Home > Siberian Iris > How to Grow Siberian Irises

Siberian irises prefer a rich soil with ample organic material. If the soil is clay, the addition of organic matter will loosen it. If the soil is sandy, the organic matter will help in water and nutrient retention. Depending on what is available, till in an ample amount of well-rotted manure, hay, straw, peat moss, compost, etc. Ideally the soil should be slightly acid, pH 5.2-6.4. If the soil pH is too high, it can be lowered by the addition of granular ferrous sulfate, aluminum sulfate, or agricultural sulfur.

Siberian irises are best transplanted in the early spring as growth is just beginning, or in the early fall. Some gardeners succeed by transplanting immediately after bloom in areas where summers are not hot and dry. Generally, fall transplanting is best for hot regions and spring transplanting is recommended for areas with cold winters. The roots must be kept moist while out of the ground. If plants must be held, they can be placed in a few inches of water to cover the roots. New transplants must also be kept watered once or twice a week until fully established. Often the leaves of newly transplanted plants will turn quite brown. This does not seem to hurt the plant and new green leaves should eventually appear.

Plant Siberian irises in a naturally moist area or in an area where they can be watered until the new plants become established. Planting in a small depression (1 to 3 inches below the surrounding soil level) will help the plant receive extra water during rains or when watered.

Planting in the cool of the evening is best. If the weather is very hot, it might help to shade the new transplants in some way. Established plantings of 28-chromosome Siberians are very drought tolerant.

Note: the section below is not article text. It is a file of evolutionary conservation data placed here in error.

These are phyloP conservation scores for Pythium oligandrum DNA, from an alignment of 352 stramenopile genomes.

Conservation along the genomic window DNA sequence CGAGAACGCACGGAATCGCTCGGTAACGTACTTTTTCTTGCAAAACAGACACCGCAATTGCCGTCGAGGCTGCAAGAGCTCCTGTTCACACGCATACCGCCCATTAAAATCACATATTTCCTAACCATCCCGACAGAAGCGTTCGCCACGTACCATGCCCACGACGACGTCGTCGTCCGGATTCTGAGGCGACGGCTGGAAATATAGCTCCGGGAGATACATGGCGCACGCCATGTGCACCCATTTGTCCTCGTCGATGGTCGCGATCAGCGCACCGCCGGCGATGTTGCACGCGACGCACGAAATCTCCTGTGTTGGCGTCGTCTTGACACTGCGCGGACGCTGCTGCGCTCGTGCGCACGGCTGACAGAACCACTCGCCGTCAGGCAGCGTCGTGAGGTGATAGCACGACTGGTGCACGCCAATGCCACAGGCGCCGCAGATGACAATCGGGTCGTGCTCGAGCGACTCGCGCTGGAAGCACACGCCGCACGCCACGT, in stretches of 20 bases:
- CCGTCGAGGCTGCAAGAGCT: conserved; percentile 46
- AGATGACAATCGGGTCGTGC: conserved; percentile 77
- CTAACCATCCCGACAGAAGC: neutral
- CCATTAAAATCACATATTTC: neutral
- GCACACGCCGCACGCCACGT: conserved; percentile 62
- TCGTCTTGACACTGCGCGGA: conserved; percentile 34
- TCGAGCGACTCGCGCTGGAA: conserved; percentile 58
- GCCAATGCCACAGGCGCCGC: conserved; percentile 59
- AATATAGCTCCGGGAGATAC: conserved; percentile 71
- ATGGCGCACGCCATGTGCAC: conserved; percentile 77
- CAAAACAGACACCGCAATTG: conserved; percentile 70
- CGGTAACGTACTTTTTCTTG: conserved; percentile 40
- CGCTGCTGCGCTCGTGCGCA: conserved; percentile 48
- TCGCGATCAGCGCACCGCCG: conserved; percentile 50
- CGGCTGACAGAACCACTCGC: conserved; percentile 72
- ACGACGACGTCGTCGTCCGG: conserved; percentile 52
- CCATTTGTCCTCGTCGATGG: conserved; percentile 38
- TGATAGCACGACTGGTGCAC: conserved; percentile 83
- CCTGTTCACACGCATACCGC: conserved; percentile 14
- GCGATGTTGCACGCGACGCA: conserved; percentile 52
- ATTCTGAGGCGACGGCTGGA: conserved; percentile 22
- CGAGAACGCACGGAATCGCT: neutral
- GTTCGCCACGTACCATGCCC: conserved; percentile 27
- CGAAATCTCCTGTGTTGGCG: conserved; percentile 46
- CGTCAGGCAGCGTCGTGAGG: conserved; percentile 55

Plants should be fertilized only slightly when planted, if at all. (The later they are planted in the fall, the less fertilizer should be used.) Siberian irises are heavy feeders. Alfalfa (pellets or meal) has proven an effective soil amendment or top dressing. A liberal application of a balanced fertilizer, such as 10-10-10, in spring and again just after bloom is beneficial. Foliar feeding with chemical fertilizers like Miracid may help weak plants to grow better. After planting, mulch at 1 to 3 inches. Oat straw, pine needles, rotted sawdust or wood chips are recommended. The mulch conserves moisture as well as inhibits weeds.

Siberian irises will often set seed in pods. Unless these are grown for dried arrangements, remove the stalks after bloom is over to save plant energy, to give a neater appearance and to keep unwanted seeds from falling into the garden. These could germinate and grow into plants that are generally less desirable than the original variety. Bloom stalks may be broken off at the top of the rhizomes by pulling them toward the center of the clump, or they may be cut.

The attractive fall golden brown foliage can be cut back after a hard frost, or before new growth begins in the spring. The old foliage makes a natural mulch for plants in very cold areas but may also provide a warm shelter for rodents, which will eat the rhizomes and tender shoots.

Siberian irises should be divided about every three to five years or when the center of the clump begins to die out and quantity of bloom decreases. Dividing a mature clump of Siberians may present problems as the rhizomes often grow very tightly together. Dig the entire clump and remove several nice divisions from the outer part of the clump, replant those, and discard the hard center of the clump. If more divisions are desired, the clump may be broken apart using very strong fingers or in some cases a heavy spading fork, shovel, hatchet or ax can be used. The leaves of new transplants should be trimmed to a length of 6 -10 inches